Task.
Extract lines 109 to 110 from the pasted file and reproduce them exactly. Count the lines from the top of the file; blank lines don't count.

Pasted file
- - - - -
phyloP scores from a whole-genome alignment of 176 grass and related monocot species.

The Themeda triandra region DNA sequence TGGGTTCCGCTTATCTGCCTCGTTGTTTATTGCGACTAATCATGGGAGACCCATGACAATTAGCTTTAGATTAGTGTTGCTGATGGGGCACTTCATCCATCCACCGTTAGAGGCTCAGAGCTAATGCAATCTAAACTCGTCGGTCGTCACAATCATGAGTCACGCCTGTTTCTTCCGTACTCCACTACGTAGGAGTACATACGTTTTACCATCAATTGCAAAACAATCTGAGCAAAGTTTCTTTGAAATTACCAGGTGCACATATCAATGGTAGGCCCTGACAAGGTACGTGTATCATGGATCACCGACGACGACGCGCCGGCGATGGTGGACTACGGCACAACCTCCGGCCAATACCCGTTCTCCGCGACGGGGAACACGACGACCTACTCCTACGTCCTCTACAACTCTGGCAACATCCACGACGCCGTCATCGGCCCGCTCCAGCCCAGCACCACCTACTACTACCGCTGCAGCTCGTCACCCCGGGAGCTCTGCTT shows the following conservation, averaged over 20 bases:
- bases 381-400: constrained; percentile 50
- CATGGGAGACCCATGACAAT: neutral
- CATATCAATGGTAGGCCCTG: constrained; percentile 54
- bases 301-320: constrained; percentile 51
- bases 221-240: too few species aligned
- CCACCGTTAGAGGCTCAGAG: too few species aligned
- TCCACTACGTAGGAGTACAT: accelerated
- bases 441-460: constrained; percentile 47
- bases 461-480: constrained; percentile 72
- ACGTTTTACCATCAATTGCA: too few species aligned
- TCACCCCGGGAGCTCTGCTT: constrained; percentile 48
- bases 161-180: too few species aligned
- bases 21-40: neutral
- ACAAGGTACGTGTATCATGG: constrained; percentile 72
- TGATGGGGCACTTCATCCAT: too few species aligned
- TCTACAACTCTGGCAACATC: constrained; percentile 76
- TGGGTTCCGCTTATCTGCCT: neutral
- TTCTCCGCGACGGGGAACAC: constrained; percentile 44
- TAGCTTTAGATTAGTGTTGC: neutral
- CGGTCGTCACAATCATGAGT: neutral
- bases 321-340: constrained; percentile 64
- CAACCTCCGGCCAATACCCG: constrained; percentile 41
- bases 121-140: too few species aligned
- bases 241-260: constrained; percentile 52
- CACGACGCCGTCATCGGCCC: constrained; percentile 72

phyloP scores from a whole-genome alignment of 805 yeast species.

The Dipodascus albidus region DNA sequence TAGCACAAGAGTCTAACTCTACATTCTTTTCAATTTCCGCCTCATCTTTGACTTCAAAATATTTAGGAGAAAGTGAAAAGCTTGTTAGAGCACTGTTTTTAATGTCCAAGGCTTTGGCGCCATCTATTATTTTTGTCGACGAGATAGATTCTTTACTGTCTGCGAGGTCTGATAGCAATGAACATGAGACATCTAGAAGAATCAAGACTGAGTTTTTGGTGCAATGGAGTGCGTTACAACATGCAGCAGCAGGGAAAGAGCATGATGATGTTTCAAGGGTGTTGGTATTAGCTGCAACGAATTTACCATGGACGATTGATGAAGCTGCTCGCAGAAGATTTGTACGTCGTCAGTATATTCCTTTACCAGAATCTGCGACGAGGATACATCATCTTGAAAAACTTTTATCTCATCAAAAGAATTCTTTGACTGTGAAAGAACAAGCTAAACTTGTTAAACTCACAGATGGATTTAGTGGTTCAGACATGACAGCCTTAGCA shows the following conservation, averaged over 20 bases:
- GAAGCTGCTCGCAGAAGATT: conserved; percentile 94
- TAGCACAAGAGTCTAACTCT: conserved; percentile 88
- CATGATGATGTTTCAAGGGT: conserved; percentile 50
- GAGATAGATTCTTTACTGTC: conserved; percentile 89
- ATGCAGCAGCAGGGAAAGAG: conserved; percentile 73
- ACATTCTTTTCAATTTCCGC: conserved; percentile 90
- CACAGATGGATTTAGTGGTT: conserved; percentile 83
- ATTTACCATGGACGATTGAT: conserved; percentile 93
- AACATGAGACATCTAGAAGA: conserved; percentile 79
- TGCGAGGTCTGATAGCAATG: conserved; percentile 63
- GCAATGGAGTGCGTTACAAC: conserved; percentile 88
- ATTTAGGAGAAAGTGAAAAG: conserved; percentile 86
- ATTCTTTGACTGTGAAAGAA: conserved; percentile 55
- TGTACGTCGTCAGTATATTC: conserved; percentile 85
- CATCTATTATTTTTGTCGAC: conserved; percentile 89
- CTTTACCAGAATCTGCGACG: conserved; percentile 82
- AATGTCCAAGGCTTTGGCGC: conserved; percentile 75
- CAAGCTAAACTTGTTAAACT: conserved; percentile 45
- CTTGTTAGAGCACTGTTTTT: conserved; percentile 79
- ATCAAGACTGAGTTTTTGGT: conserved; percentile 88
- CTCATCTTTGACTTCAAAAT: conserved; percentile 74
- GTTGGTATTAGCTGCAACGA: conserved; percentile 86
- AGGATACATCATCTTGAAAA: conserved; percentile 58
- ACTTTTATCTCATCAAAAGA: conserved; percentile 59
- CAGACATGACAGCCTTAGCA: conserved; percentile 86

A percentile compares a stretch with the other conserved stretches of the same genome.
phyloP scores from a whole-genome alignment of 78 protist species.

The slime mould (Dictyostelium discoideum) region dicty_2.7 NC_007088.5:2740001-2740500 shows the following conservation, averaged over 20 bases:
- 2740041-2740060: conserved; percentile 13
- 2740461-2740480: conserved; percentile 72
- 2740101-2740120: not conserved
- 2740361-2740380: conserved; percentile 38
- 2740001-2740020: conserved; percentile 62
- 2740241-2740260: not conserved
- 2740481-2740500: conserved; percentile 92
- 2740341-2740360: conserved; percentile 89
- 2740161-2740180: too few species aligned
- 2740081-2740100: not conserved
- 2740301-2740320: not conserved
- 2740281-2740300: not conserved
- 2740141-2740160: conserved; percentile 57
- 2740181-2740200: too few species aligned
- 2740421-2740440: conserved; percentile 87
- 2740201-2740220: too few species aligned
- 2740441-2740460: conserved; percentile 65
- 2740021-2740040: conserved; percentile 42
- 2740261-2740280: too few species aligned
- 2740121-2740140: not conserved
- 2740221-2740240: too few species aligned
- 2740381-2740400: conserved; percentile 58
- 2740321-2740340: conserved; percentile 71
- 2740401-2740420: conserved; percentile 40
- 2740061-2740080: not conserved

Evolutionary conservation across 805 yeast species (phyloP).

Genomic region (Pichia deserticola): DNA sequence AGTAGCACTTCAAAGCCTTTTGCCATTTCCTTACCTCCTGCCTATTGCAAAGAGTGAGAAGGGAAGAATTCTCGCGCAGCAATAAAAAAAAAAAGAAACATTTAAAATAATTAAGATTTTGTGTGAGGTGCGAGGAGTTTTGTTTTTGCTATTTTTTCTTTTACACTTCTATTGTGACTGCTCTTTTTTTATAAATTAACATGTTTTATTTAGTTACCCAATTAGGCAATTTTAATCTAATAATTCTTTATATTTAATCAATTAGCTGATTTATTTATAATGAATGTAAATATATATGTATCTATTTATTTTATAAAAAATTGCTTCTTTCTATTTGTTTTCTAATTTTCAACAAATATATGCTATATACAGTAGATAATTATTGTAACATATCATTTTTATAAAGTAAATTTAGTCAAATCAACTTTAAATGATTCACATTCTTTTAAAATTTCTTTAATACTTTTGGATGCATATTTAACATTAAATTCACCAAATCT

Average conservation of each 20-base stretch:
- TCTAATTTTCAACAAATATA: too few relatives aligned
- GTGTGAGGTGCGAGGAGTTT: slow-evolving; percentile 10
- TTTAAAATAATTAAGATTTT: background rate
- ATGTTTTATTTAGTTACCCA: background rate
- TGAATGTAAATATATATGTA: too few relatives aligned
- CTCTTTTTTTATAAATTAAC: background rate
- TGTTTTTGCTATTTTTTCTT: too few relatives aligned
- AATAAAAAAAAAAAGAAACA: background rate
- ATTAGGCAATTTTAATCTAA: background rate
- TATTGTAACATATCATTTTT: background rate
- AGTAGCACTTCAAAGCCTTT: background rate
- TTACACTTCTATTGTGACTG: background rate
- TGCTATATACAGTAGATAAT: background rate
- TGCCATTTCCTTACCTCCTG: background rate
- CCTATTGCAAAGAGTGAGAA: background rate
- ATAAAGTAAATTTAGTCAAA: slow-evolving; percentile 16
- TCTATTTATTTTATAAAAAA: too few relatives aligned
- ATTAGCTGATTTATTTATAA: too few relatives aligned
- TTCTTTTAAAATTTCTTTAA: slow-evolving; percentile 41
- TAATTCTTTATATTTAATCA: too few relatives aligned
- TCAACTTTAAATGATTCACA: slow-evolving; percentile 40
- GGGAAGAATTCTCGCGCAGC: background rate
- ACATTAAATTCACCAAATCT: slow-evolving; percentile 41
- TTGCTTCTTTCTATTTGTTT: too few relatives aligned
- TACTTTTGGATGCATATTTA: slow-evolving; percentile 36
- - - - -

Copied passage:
- TTGCTTCTTTCTATTTGTTT: too few relatives aligned
- TACTTTTGGATGCATATTTA: slow-evolving; percentile 36